Part 1: Being Diagnosed With Cancer
4 January 2005
My Mum, Dad and I headed to Christchurch in my parents car, we left Invercargill just after 7AM. As we left Invercargill I looked around thinking how I probably wouldn't see the place for the next few months but hopefully I would return home with my treatment over.
We arrived into Christchurch at around 3:30 and then proceeded to our accommodation, Ranui House which is run by the South Island Bone Marrow Cancer Trust.
Ranui House is like an apartment building, each patient has a unit for themselves and their families to stay in. There were separate bedrooms for myself and my parents and a communal kitchen lounge area that we can talk to other cancer and bone marrow patients.
5 January 2005
We arrived at the hospital early in the morning and tried to find our doctor and where I would be having my treatment. Originally we assumed the child cancer ward as what I have is a child's disease but later we discovered that I was far too old to be treated in a children's ward and was directed to the oncology ward (Ward 27). On arrival at the oncology ward we all met with one of the nurses and were given information about the chemotherapy drugs I would be treated with. I was told that I will end up loosing my hair and most patients usually shave it all off before starting, I decided this would be a good idea just to get it over with.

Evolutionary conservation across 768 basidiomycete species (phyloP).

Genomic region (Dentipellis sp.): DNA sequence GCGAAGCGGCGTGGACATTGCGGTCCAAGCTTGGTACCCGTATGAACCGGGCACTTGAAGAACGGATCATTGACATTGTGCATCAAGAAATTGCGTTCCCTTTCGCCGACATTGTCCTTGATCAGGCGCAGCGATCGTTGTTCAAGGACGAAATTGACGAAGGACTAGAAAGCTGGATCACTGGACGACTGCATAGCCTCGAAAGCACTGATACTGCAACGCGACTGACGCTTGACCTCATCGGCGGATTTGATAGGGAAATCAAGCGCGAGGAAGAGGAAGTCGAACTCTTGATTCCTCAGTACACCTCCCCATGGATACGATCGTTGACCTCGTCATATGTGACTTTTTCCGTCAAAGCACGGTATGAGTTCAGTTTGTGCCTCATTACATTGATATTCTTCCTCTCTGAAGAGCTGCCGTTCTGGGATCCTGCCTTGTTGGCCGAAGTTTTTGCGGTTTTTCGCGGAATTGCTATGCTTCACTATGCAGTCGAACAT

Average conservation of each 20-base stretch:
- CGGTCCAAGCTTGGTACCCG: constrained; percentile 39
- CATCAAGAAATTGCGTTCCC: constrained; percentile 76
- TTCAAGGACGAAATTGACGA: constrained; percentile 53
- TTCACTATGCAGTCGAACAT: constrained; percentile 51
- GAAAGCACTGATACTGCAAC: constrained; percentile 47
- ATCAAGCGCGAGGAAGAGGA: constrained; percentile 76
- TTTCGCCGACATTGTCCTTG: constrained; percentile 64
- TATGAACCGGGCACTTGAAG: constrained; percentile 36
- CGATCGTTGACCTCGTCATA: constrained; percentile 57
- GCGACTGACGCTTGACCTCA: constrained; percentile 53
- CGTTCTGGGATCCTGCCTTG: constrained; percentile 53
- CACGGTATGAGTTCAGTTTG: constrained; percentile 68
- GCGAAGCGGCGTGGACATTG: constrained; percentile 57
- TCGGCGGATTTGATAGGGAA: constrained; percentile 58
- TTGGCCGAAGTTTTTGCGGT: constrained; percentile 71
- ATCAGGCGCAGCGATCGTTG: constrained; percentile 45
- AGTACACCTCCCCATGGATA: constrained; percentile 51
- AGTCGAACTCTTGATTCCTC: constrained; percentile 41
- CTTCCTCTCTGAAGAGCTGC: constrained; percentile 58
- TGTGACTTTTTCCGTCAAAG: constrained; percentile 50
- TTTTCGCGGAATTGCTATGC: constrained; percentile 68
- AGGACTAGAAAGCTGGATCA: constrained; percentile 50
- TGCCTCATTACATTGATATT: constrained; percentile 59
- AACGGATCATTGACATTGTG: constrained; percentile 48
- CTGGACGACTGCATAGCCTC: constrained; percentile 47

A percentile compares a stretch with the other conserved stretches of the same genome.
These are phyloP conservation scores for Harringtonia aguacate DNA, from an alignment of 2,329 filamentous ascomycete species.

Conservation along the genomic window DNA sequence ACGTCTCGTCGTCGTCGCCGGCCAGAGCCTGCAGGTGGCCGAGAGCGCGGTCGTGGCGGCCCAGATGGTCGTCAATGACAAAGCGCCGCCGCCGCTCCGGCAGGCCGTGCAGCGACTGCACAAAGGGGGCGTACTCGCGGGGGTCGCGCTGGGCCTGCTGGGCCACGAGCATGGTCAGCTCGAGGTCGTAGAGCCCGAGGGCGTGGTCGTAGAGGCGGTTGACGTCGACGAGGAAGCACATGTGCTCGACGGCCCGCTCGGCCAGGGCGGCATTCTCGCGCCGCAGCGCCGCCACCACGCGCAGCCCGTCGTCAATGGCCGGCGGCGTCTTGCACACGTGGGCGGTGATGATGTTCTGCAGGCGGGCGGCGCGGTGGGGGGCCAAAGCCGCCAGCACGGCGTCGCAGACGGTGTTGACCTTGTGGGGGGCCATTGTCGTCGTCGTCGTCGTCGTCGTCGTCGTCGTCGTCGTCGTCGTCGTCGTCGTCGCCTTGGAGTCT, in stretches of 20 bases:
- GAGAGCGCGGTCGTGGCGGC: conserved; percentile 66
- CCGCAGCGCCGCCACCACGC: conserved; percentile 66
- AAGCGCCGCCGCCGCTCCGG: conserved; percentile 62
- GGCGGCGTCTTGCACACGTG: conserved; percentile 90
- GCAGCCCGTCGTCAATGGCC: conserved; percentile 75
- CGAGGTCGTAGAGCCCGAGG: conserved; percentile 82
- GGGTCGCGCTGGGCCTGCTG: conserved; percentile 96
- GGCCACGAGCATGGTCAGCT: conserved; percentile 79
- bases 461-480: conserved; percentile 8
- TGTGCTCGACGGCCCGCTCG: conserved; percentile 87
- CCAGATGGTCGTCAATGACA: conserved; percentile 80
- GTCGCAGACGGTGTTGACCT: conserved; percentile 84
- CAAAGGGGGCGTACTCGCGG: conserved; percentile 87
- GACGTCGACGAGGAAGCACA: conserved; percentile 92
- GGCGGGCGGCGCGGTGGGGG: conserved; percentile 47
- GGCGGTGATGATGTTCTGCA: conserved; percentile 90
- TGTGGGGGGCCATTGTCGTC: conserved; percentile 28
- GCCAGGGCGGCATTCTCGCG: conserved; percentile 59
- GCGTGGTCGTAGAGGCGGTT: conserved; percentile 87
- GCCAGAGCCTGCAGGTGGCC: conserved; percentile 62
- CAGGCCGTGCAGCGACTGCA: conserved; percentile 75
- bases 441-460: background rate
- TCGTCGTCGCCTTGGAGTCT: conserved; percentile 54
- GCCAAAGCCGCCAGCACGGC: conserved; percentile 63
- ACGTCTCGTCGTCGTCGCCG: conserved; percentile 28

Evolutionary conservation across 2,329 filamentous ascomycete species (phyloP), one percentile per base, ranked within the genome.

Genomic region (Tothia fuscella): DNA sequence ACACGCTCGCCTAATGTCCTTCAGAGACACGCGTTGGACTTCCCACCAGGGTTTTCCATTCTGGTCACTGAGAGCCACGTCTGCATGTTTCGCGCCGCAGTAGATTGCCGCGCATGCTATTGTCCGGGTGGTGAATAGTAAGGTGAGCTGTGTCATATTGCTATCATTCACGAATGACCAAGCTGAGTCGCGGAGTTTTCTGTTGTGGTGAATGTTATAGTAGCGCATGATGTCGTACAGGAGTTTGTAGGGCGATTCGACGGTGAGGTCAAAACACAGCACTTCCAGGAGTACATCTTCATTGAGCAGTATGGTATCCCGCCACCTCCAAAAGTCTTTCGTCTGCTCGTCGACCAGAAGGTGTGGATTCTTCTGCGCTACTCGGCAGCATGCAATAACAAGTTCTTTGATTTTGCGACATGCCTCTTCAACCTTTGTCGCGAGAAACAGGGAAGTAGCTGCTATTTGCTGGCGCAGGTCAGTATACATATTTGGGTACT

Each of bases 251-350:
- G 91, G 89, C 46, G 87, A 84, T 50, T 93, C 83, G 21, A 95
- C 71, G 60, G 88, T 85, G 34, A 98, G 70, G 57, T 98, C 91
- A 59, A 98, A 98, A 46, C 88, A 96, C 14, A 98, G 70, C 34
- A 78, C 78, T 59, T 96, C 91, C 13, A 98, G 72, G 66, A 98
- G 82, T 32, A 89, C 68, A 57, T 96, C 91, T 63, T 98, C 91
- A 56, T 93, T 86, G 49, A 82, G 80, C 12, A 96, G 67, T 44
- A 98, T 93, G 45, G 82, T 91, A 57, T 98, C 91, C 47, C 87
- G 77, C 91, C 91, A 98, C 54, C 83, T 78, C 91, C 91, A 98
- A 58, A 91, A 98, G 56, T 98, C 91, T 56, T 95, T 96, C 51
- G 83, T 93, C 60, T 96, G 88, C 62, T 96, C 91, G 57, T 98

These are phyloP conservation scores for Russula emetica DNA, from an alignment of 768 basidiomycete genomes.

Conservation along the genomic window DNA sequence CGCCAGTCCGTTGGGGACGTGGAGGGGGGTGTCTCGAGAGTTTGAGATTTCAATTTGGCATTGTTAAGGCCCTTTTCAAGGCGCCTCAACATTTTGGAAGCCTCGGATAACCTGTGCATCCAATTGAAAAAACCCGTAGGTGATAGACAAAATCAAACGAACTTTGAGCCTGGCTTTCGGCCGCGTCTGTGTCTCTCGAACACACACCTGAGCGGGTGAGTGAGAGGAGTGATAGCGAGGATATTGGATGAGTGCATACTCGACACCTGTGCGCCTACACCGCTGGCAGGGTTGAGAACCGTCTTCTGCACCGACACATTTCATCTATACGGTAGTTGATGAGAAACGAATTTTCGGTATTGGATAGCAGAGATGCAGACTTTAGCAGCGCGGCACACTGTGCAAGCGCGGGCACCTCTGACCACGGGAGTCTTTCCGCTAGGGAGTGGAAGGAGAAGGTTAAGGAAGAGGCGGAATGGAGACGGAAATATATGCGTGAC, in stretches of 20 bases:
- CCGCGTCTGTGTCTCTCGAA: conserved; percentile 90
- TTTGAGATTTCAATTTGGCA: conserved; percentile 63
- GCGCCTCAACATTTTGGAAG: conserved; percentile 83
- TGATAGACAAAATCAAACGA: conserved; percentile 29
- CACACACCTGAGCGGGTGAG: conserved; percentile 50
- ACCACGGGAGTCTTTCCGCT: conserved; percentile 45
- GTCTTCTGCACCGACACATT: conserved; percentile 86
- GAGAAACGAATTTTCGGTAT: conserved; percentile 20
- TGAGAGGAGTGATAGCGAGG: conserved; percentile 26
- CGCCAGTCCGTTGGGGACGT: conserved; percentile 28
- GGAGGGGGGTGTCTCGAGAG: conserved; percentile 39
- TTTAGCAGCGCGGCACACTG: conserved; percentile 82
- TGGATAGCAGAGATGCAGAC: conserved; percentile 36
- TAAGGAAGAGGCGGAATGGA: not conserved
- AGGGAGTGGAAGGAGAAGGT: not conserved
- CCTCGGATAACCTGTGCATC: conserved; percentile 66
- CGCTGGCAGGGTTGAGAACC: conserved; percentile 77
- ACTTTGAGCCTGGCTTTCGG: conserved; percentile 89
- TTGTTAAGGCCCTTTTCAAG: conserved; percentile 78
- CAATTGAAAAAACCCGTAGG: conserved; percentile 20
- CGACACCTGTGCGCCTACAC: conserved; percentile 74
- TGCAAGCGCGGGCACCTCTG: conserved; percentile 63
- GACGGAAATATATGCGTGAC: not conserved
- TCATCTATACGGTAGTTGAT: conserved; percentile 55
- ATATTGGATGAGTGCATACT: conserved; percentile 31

Once I had the chemotherapy explained more in detail I was told that today doctors will be fitting a Hickman line into my chest, this will be used to pump any drugs into my body instead of jabbing needles into my veins and eventually having these veins collapse. The line is inserted on the left breast and runs directly into the heart, externally there is a tube that separates into two lines the white line is used to pump any drugs into my body and the red line is used to take any bloods I need. I was taken to an x-ray room to have the Hickman inserted under local anaesthetic this means that while I slept during the procedure I was still able to wake at any time, I did see the line going in for a brief few seconds before going to sleep again. I spent the afternoon asleep after I was taken back to the ward and later that day I was released after being shown how to flush the lines but for the next few days I was required to come over to the hospital to learn how to flush the Hickman line with Heparinised Saline.